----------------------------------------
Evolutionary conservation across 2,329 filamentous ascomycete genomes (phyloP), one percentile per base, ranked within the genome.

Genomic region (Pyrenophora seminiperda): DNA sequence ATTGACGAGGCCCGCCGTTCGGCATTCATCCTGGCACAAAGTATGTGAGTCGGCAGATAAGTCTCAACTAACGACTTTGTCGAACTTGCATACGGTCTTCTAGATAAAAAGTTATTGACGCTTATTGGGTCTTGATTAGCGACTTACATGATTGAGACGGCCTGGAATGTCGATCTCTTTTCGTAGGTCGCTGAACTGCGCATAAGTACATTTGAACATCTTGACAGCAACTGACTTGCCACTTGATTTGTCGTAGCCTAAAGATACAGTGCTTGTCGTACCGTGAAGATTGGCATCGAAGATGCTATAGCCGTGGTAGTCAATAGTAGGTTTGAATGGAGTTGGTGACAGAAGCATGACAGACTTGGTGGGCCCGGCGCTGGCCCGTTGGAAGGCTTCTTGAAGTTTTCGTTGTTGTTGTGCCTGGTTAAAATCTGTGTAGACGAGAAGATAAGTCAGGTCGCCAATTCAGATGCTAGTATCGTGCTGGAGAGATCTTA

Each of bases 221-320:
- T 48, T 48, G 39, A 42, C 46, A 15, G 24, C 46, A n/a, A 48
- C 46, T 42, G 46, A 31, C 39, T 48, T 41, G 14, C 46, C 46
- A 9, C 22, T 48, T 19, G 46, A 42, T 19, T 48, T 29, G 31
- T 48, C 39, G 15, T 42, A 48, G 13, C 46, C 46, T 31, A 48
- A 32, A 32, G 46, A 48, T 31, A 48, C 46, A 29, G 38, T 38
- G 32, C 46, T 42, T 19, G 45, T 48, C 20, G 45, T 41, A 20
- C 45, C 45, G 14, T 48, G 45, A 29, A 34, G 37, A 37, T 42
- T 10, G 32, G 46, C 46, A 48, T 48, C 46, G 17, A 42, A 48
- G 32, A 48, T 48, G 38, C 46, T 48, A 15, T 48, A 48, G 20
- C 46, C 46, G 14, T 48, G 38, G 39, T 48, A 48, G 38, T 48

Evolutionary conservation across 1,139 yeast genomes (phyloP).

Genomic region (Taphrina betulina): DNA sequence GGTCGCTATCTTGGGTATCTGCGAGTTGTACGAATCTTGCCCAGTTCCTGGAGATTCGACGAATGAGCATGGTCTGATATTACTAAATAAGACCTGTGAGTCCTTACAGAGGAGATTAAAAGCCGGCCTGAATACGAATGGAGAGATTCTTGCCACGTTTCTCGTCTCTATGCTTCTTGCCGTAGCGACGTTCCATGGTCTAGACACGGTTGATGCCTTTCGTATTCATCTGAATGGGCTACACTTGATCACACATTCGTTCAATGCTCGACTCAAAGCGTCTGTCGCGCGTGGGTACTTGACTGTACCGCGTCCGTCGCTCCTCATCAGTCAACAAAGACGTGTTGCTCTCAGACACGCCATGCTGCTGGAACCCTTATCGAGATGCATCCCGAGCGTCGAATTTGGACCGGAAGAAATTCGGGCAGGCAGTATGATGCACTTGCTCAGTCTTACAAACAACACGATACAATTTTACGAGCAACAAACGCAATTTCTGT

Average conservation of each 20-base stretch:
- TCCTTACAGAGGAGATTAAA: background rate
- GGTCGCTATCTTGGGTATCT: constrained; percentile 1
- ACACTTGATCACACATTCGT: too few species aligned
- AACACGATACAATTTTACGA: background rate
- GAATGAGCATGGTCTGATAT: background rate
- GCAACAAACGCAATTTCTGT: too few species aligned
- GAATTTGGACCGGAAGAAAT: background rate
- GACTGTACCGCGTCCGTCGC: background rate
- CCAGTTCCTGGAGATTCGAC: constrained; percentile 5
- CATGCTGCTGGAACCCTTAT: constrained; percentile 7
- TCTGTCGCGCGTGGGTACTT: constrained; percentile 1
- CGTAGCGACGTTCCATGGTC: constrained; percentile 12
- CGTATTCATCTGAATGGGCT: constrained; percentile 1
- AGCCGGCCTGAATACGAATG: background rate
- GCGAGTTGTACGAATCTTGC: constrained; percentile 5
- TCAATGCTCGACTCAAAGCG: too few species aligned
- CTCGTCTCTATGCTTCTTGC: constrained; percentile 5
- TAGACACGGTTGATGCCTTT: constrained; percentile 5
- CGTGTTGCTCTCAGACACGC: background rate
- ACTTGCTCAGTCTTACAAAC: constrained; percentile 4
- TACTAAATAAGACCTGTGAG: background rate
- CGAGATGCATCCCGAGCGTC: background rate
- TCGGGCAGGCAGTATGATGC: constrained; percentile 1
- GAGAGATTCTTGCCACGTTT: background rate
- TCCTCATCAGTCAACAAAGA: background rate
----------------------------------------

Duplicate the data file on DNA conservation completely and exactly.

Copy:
Evolutionary conservation across 2,329 filamentous ascomycete genomes (phyloP), one percentile per base, ranked within the genome.

Genomic region (Pyrenophora seminiperda): DNA sequence ATTGACGAGGCCCGCCGTTCGGCATTCATCCTGGCACAAAGTATGTGAGTCGGCAGATAAGTCTCAACTAACGACTTTGTCGAACTTGCATACGGTCTTCTAGATAAAAAGTTATTGACGCTTATTGGGTCTTGATTAGCGACTTACATGATTGAGACGGCCTGGAATGTCGATCTCTTTTCGTAGGTCGCTGAACTGCGCATAAGTACATTTGAACATCTTGACAGCAACTGACTTGCCACTTGATTTGTCGTAGCCTAAAGATACAGTGCTTGTCGTACCGTGAAGATTGGCATCGAAGATGCTATAGCCGTGGTAGTCAATAGTAGGTTTGAATGGAGTTGGTGACAGAAGCATGACAGACTTGGTGGGCCCGGCGCTGGCCCGTTGGAAGGCTTCTTGAAGTTTTCGTTGTTGTTGTGCCTGGTTAAAATCTGTGTAGACGAGAAGATAAGTCAGGTCGCCAATTCAGATGCTAGTATCGTGCTGGAGAGATCTTA

Each of bases 221-320:
- T 48, T 48, G 39, A 42, C 46, A 15, G 24, C 46, A n/a, A 48
- C 46, T 42, G 46, A 31, C 39, T 48, T 41, G 14, C 46, C 46
- A 9, C 22, T 48, T 19, G 46, A 42, T 19, T 48, T 29, G 31
- T 48, C 39, G 15, T 42, A 48, G 13, C 46, C 46, T 31, A 48
- A 32, A 32, G 46, A 48, T 31, A 48, C 46, A 29, G 38, T 38
- G 32, C 46, T 42, T 19, G 45, T 48, C 20, G 45, T 41, A 20
- C 45, C 45, G 14, T 48, G 45, A 29, A 34, G 37, A 37, T 42
- T 10, G 32, G 46, C 46, A 48, T 48, C 46, G 17, A 42, A 48
- G 32, A 48, T 48, G 38, C 46, T 48, A 15, T 48, A 48, G 20
- C 46, C 46, G 14, T 48, G 38, G 39, T 48, A 48, G 38, T 48

Evolutionary conservation across 1,139 yeast genomes (phyloP).

Genomic region (Taphrina betulina): DNA sequence GGTCGCTATCTTGGGTATCTGCGAGTTGTACGAATCTTGCCCAGTTCCTGGAGATTCGACGAATGAGCATGGTCTGATATTACTAAATAAGACCTGTGAGTCCTTACAGAGGAGATTAAAAGCCGGCCTGAATACGAATGGAGAGATTCTTGCCACGTTTCTCGTCTCTATGCTTCTTGCCGTAGCGACGTTCCATGGTCTAGACACGGTTGATGCCTTTCGTATTCATCTGAATGGGCTACACTTGATCACACATTCGTTCAATGCTCGACTCAAAGCGTCTGTCGCGCGTGGGTACTTGACTGTACCGCGTCCGTCGCTCCTCATCAGTCAACAAAGACGTGTTGCTCTCAGACACGCCATGCTGCTGGAACCCTTATCGAGATGCATCCCGAGCGTCGAATTTGGACCGGAAGAAATTCGGGCAGGCAGTATGATGCACTTGCTCAGTCTTACAAACAACACGATACAATTTTACGAGCAACAAACGCAATTTCTGT

Average conservation of each 20-base stretch:
- TCCTTACAGAGGAGATTAAA: background rate
- GGTCGCTATCTTGGGTATCT: constrained; percentile 1
- ACACTTGATCACACATTCGT: too few species aligned
- AACACGATACAATTTTACGA: background rate
- GAATGAGCATGGTCTGATAT: background rate
- GCAACAAACGCAATTTCTGT: too few species aligned
- GAATTTGGACCGGAAGAAAT: background rate
- GACTGTACCGCGTCCGTCGC: background rate
- CCAGTTCCTGGAGATTCGAC: constrained; percentile 5
- CATGCTGCTGGAACCCTTAT: constrained; percentile 7
- TCTGTCGCGCGTGGGTACTT: constrained; percentile 1
- CGTAGCGACGTTCCATGGTC: constrained; percentile 12
- CGTATTCATCTGAATGGGCT: constrained; percentile 1
- AGCCGGCCTGAATACGAATG: background rate
- GCGAGTTGTACGAATCTTGC: constrained; percentile 5
- TCAATGCTCGACTCAAAGCG: too few species aligned
- CTCGTCTCTATGCTTCTTGC: constrained; percentile 5
- TAGACACGGTTGATGCCTTT: constrained; percentile 5
- CGTGTTGCTCTCAGACACGC: background rate
- ACTTGCTCAGTCTTACAAAC: constrained; percentile 4
- TACTAAATAAGACCTGTGAG: background rate
- CGAGATGCATCCCGAGCGTC: background rate
- TCGGGCAGGCAGTATGATGC: constrained; percentile 1
- GAGAGATTCTTGCCACGTTT: background rate
- TCCTCATCAGTCAACAAAGA: background rate